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Protect the Clean Water Act! Comments due April 15th, 2019
Millions of birds in the U.S. rely on healthy wetlands, rivers, and streams. For decades, the Clean Water Act provided a critical defense against the destruction of these places that birds need. Now, the Trump Administration has just announced a plan to remove Clean Water Act protections for wetlands, tributaries, and streams currently shielded from development and destruction.
Wetlands cover roughly 110 million acres in the continental U.S. and are indispensable habitat for hundreds of species of birds, including the Wood Stork, Bell’s Vireo, American Bittern, Prothonotary Warbler, and many more birds, fish, and wildlife. These waters also filter pollution and provide drinking water for more than 117 million Americans.
Note: By completing this action, you are participating in an open public comment period, and your letter, name, and city will become part of the public record.
Or comment online at Regulations.gov
Hopewell’s Open Space and Recreation Plan Survey comments due April 30th, 2019
Please let Hopewell Township know that you use and treasure its open space for birding and nature walks. A group of Hopewell Township residents is working on revising the Hopewell Township Open Space and Recreation Plan. Survey specifically asks how you use Hopewell’s preserves including, but not limited to, Baldpate Mt., Mercer Meadows and Washington Crossing State Park.
Reporting Sensitive Species
BIRDERS SHOULD TAKE CARE IN REPORTING SENSITIVE SPECIES TO EBIRD OR BIRDING FORUMS.
Roosting owls are particularly vulnerable to disturbance. Nesting eagles should not be approached too closely. The exact location of any nest of a threatened, or endangered species or a species of conservation concern should not be given. However records of these birds are critical in conservation efforts.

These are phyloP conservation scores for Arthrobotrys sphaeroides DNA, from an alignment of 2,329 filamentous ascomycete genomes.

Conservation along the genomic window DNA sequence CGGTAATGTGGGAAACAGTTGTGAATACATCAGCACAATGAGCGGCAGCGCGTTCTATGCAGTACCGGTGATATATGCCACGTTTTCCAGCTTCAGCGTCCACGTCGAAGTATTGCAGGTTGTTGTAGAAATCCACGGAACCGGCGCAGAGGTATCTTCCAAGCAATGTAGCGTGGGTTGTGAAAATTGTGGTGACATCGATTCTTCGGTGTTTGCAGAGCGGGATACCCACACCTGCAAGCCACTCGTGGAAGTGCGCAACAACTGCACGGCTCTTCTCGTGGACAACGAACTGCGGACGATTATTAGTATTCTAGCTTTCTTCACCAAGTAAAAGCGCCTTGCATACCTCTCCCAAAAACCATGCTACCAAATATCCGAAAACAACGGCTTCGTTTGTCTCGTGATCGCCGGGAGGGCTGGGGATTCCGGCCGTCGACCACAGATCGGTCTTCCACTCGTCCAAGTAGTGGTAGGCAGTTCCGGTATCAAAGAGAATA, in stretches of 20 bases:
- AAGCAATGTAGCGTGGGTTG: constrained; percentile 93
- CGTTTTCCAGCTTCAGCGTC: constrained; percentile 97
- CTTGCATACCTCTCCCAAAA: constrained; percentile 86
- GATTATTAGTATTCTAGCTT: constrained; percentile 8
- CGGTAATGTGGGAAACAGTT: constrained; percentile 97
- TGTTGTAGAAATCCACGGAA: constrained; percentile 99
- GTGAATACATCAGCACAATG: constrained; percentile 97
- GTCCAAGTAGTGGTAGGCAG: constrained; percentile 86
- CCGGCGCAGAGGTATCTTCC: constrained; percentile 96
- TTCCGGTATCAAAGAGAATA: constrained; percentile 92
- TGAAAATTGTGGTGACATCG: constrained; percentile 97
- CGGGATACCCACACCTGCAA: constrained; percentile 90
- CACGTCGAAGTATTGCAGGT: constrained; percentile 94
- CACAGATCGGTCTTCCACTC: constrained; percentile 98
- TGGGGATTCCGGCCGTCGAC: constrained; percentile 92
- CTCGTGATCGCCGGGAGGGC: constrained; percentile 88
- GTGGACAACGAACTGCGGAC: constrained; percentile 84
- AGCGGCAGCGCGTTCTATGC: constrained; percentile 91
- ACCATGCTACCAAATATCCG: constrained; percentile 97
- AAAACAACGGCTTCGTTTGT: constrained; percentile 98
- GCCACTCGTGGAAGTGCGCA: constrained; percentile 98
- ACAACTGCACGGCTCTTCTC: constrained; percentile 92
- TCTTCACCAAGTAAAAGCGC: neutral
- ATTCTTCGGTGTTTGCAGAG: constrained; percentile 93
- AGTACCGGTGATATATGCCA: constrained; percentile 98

WCAS and eBird developed a protocol for reporting sensitive species after roosting Long-eared Owls were harassed at the Pole Farm. The protocol suggests that the exact location not be reported and that the entry be delayed or hidden. Unfortunately, this protocol has broken down with the use of the eBird app. People report sightings in real time at the exact location. These sightings end up on eBird alerts. A delay of a week would keep the records off the eBird alerts.
I enter roosting owls after April 1. The records are then available for conservation purposes but the owls have moved on. I prefer not to hide records because I rely on eBird records for conservation support and hidden records are not available for conservation. The best approach is to delay reporting to eBird using a general location but immediately report the exact location of the sighting to the NJ Fish and Wildlife Commission using the Rare Wildlife Sightings Form https://www.state.nj.us/dep/fgw/ensp/rprtform.htm .
Washington Crossing Audubon Society is a non-profit organization dedicated to the enjoyment and protection of birds, wildlife, and the environment through education, research, and conservation.
Experienced birders from Washington Crossing Audubon lead regular birding field trips in New Jersey and eastern Pennsylvania, visiting some of the region’s top birding hotspots.
Washington Crossing Audubon supports several active research projects, including funding two bird monitoring sites here in central New Jersey and in the Central American country of Costa Rica.
CHRISTMAS BIRD COUNT PRINCETON: 12/16/18 TRENTON: 12/29/18